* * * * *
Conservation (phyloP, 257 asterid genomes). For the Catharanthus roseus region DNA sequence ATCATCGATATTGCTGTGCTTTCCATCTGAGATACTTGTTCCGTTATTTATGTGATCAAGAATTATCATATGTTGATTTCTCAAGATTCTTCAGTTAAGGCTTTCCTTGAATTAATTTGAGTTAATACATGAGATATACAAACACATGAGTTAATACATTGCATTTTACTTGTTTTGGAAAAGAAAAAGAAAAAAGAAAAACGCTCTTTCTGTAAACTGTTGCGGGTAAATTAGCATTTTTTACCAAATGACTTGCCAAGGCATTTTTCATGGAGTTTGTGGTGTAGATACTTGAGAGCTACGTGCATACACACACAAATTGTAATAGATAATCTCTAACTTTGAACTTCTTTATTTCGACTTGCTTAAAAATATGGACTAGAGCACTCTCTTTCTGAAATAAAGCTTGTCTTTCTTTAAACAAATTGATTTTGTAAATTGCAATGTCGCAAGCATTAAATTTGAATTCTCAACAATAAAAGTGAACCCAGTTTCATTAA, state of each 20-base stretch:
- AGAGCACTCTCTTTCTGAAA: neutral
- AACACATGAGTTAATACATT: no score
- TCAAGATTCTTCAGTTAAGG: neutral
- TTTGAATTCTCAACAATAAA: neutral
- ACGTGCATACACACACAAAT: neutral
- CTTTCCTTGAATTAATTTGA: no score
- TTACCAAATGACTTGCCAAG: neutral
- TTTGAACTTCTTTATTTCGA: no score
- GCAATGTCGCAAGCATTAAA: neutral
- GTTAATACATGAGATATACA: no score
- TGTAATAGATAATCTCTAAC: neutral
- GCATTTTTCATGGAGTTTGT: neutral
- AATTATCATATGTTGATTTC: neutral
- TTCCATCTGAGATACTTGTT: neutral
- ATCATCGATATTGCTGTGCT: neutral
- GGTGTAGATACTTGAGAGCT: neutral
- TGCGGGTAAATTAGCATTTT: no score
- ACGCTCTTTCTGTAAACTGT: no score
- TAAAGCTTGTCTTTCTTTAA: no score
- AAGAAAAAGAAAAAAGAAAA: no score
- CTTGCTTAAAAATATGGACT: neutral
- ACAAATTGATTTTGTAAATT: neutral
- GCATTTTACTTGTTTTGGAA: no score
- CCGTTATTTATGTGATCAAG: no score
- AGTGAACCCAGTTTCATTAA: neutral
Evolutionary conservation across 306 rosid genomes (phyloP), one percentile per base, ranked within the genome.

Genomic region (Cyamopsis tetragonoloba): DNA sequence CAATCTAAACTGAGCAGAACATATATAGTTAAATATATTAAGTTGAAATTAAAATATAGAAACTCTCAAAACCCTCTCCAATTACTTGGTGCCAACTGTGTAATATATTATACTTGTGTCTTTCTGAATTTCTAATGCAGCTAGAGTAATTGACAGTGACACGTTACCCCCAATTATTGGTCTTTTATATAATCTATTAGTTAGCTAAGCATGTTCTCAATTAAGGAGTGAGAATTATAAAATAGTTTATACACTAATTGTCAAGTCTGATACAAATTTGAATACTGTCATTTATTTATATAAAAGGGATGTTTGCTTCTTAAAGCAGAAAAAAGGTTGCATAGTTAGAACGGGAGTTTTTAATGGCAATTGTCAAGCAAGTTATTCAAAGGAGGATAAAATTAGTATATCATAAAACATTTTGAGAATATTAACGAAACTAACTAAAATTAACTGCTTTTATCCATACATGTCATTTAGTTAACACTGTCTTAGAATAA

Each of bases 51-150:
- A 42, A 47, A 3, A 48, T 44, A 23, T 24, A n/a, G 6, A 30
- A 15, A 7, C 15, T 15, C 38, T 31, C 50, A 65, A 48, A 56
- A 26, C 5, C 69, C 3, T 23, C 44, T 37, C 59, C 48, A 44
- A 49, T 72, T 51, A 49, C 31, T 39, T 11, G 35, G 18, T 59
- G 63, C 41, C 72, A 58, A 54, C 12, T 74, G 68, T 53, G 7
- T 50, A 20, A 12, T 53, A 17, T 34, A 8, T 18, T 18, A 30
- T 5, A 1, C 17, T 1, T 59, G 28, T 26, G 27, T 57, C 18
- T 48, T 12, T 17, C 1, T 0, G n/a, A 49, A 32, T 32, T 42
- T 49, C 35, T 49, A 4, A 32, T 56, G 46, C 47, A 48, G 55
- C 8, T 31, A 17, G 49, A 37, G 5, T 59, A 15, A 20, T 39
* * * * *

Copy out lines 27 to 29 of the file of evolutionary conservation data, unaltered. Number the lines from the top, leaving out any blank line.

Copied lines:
Evolutionary conservation across 306 rosid genomes (phyloP), one percentile per base, ranked within the genome.

Genomic region (Cyamopsis tetragonoloba): DNA sequence CAATCTAAACTGAGCAGAACATATATAGTTAAATATATTAAGTTGAAATTAAAATATAGAAACTCTCAAAACCCTCTCCAATTACTTGGTGCCAACTGTGTAATATATTATACTTGTGTCTTTCTGAATTTCTAATGCAGCTAGAGTAATTGACAGTGACACGTTACCCCCAATTATTGGTCTTTTATATAATCTATTAGTTAGCTAAGCATGTTCTCAATTAAGGAGTGAGAATTATAAAATAGTTTATACACTAATTGTCAAGTCTGATACAAATTTGAATACTGTCATTTATTTATATAAAAGGGATGTTTGCTTCTTAAAGCAGAAAAAAGGTTGCATAGTTAGAACGGGAGTTTTTAATGGCAATTGTCAAGCAAGTTATTCAAAGGAGGATAAAATTAGTATATCATAAAACATTTTGAGAATATTAACGAAACTAACTAAAATTAACTGCTTTTATCCATACATGTCATTTAGTTAACACTGTCTTAGAATAA

Each of bases 51-150: